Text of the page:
Uber’s Unsurprisingly Undiverse Workforce

The company has released data following a bout of bad PR

Mar 28, 2017 at 3:26 PM ET

Uber’s long-awaited first-ever diversity report is out, and its pretty much on par with what we’ve come to expect with Silicon Valley: predominantly white and male. The report is released as sexual harassment allegations swirl and details of a frat bro-y corporate culture come to light.

The figures released on Tuesday do not include drivers, whom Uber controversially maintains are essentially independent contractors termed “partners.” This population unquestionably represents the vast majority of the company’s workforce. Among the Uber employees included within the report, women account for only 15 percent of all those in tech positions. As noted by the New York Times, this is a low figure even among other major tech companies like Google and Apple, which have women in 19 and 23 percent of tech roles, respectively. While the overall percentage of women working at Uber is higher than the other companies at a total of 36 percent, only 22 percent of leadership roles are held by these women. That’s a lower percentage than can be seen at Facebook, Apple, Google, or Twitter.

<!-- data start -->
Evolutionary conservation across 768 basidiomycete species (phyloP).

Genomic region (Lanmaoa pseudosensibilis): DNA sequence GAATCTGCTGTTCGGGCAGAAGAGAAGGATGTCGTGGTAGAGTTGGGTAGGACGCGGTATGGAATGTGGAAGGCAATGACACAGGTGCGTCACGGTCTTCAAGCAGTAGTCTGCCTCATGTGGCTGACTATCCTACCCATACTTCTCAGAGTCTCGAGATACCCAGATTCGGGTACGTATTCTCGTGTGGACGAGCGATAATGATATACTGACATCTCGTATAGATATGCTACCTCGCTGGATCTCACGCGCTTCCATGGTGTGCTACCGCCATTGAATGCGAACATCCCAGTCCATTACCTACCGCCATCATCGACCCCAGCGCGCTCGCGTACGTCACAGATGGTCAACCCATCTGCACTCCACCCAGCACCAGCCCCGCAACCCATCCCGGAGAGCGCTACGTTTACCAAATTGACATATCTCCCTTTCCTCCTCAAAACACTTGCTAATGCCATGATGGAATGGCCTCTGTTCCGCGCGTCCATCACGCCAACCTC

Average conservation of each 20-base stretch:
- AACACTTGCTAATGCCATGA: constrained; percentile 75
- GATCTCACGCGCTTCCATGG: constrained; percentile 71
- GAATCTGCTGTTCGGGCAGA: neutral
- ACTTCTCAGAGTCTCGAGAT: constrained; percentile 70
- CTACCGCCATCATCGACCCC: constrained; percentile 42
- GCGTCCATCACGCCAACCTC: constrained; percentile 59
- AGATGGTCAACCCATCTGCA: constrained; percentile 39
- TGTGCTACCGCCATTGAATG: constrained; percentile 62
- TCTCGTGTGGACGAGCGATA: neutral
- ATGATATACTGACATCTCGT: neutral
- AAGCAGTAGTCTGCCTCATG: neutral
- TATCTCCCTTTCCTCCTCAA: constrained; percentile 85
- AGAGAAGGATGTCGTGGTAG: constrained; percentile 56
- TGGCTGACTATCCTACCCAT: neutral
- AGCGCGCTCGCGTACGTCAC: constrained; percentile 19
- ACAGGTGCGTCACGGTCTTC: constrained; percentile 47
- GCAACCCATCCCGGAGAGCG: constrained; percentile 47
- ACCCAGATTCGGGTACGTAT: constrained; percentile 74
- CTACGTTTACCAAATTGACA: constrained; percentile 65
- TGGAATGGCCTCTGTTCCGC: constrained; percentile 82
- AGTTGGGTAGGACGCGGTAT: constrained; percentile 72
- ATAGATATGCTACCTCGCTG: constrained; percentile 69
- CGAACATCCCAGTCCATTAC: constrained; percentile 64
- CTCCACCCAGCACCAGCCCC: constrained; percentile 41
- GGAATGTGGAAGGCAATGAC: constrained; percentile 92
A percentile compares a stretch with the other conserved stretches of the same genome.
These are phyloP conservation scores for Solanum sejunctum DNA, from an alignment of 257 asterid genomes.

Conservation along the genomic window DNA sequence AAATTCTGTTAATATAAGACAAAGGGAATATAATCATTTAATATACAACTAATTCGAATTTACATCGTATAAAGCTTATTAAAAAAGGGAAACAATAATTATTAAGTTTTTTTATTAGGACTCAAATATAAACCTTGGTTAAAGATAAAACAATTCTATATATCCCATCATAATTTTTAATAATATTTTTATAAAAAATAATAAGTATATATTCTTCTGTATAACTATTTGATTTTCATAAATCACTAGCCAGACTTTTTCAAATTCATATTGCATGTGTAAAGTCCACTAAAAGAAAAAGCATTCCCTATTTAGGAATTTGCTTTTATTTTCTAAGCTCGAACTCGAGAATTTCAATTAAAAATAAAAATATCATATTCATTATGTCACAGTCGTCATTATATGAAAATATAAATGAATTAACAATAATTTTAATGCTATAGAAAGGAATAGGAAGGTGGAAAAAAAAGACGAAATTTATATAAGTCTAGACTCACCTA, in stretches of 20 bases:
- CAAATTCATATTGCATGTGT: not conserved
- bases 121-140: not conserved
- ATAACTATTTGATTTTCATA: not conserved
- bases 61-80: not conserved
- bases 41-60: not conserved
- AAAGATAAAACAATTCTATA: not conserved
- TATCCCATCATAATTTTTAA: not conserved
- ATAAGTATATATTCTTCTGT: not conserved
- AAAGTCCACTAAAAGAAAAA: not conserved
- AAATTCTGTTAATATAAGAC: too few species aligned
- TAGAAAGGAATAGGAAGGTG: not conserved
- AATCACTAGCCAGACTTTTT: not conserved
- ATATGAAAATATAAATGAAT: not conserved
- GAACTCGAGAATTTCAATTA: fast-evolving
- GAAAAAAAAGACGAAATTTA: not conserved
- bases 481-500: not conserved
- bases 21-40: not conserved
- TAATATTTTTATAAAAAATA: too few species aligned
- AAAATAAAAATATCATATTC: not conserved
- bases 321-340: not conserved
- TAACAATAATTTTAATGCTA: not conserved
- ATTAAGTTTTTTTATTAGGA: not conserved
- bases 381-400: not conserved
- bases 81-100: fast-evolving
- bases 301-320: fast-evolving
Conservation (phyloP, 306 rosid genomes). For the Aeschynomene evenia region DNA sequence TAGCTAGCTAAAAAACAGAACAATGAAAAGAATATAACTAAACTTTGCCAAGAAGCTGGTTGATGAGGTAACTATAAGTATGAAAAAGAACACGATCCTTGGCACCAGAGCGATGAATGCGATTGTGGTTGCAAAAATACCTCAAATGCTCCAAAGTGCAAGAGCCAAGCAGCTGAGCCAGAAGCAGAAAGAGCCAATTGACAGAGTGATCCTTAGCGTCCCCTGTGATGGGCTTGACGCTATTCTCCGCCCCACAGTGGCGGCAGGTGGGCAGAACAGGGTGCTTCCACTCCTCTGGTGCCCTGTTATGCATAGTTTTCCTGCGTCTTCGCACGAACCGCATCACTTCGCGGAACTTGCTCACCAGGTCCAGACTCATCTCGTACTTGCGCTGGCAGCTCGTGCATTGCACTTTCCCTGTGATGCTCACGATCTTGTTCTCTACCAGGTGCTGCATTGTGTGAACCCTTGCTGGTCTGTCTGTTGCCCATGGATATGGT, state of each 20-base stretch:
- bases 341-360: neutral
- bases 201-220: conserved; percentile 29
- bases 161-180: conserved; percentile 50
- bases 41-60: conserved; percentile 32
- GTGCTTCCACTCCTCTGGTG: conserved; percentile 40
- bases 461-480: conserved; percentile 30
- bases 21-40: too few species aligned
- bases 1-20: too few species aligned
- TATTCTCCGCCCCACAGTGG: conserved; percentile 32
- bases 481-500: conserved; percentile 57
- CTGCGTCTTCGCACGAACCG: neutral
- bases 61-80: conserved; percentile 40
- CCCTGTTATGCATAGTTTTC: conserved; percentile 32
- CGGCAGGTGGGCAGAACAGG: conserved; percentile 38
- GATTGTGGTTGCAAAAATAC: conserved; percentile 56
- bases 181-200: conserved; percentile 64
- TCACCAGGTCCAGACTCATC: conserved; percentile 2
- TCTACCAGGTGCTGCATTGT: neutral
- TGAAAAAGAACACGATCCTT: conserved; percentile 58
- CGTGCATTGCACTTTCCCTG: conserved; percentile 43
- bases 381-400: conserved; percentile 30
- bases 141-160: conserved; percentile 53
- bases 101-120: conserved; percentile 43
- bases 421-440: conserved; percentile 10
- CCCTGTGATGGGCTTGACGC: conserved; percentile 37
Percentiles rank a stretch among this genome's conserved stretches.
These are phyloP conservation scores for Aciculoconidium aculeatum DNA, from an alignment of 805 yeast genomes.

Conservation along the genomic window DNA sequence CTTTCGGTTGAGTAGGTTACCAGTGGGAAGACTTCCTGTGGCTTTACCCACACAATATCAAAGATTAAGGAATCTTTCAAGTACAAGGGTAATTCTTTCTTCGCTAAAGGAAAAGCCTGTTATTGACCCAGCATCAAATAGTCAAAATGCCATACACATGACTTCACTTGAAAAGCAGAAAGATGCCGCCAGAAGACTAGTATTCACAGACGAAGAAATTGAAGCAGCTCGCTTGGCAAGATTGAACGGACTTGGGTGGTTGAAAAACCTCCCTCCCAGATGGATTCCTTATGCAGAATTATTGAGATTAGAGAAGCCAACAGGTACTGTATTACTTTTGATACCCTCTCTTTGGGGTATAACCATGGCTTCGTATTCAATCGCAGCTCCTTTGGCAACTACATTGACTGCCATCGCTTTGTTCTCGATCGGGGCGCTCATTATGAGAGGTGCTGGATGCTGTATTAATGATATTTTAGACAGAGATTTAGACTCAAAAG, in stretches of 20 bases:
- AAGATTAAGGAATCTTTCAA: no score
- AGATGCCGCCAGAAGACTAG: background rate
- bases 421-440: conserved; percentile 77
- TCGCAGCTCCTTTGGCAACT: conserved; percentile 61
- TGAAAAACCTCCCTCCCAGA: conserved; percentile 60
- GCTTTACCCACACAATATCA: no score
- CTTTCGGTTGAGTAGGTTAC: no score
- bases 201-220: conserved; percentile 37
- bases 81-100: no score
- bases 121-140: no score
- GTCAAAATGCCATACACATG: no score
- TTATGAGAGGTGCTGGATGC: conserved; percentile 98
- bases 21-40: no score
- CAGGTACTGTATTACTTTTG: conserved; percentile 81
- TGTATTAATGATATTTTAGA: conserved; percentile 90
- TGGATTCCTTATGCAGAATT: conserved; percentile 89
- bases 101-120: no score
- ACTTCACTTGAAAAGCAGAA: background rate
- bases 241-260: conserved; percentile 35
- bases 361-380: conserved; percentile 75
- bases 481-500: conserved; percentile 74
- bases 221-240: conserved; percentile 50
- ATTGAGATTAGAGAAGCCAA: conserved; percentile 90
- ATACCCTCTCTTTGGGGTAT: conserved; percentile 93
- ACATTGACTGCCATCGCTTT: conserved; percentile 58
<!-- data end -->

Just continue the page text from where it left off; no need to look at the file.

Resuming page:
The way gender affects employees’ experience at Uber has been under major scrutiny since Susan Fowler, a software engineer for the company, published her account of a sexist workplace culture steeped in sexual harassment last month. Since then, several employees have joined her in speaking out. And just when it seemed like the most egregious reports of inappropriate behavior had been shared, news that Uber CEO Travis Kalanick — currently seeking help to “grow up” following an outburst at a driver — and a senior vice president took employees to an escort-karaoke bar in South Korea broke on Monday.

“This report is a first step in showing that diversity and inclusion is a priority at Uber,” Kalanick told Bloombeg in a statement. “I know that we have been too slow in publishing our numbers — and that the best way to demonstrate our commitment to change is through transparency.”

In addition to the reports’ stats on gender at Uber, it is also explored how racial minorities are represented within the company. In the past, it has been observed that both racial and gender discrimination could be observed in the way drivers service passengers. As per Uber’s new report, it is clear that company leadership roles are primarily filled by white and Asian men. In total, white and Asian Uber employees fill over 96 percent of leadership roles. In tech leadership roles, that divide is as stark as it could possibly be.

“No Black or Hispanic employees hold leadership positions in tech,” the report reads. “This clearly has to change — a diversity of backgrounds and experience is important at every level.”

Though the company acknowledges its shortcomings in this regard and states it will spend $3 million over three years to change them, it does not set clear goals.